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Heber City Council approves unity flags, concert and barbecue for summer

Heber City Council
Heber City will fly Unity flags on Main Street in June. Youth activists had requested LGBTQ pride flags.

The Heber City Council gave the go-ahead to a community celebration of kindness and service with a “unity” theme this June. But an LGBTQ youth group member said that plan missed the mark.

With the city council’s approval, Heber will hold a celebration of kindness to begin the summer with a gathering at City Park. Around town, the city will hang banners in English and Spanish that read “We’re better together.”

Councilmember Scott Phillips is planning the event. He and others said it’s about facilitating unity in the community.

“Our plan is to have dumpsters placed throughout the city at city parks, kind of a clean-out time and time for service, a time to come together and help our neighbors," Phillips. "And then Saturday of that week, culminating in an event in the park with live music and food and just coming together. And it's free food, by the way.”

The council voted unanimously to plan a concert and barbecue at the park on Saturday, June 4.

Also during that time, the city will hang blue banners on Main Street that say “Unity” in large letters, as well as “Unidad,” which is unity in Spanish.

Janessa Judd spoke on behalf of a coalition of LGBTQ youth who two weeks ago asked the council to hold a week of service and awareness on behalf of their community and hang pride banners. She said her group felt the plan the council approved fell short of its promise to include the group in the planning process.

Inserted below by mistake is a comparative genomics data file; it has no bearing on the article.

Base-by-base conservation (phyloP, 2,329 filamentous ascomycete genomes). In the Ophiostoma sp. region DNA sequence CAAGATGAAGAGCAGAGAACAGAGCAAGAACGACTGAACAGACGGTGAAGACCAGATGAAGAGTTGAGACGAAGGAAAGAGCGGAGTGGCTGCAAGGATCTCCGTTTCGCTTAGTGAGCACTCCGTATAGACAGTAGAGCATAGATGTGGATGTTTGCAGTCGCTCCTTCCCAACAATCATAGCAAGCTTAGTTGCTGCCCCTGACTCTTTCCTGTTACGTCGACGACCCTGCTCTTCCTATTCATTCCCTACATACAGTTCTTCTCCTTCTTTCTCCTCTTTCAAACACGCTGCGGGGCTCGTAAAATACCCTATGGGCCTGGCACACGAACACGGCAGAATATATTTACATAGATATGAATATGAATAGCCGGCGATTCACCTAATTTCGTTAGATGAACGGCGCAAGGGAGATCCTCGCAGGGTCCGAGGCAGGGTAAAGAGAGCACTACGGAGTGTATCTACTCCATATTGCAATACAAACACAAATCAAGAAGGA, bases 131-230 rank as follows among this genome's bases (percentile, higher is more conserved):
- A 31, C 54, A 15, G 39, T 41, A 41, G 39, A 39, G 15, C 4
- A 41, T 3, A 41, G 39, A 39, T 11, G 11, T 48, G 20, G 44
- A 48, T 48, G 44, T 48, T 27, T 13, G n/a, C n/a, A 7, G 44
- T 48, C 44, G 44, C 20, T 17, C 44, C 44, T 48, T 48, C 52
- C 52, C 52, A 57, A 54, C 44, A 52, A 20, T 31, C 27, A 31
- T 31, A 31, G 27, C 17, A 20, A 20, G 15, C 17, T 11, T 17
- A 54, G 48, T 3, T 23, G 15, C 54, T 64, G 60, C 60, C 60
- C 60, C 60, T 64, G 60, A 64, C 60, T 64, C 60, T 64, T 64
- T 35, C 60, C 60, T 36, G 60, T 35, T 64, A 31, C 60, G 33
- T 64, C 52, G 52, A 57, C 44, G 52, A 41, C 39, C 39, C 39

“We told you what we wanted as representation, and you silenced us," Judd said. "That's not inclusion; that is silencing, that is exclusion. You said you would work with us - that was the proposal that was stated. We're ready to do that. We’re ready to work with you, and I don’t know, it’s just like, we're still being told in the streets that we should die, and we're still being told that we're gonna go to hell, and that we're a mistake and evil. But at least we have dumpsters to throw away our trash. Like, that doesn't change anything.”

Council members said because of city code, they couldn’t hang banners focused on one group.

They also told Judd the city could take greater strides to give specific representation to the LGBTQ community in the future.

For a full recording of Tuesday’s city council meeting, visit kpcw.org.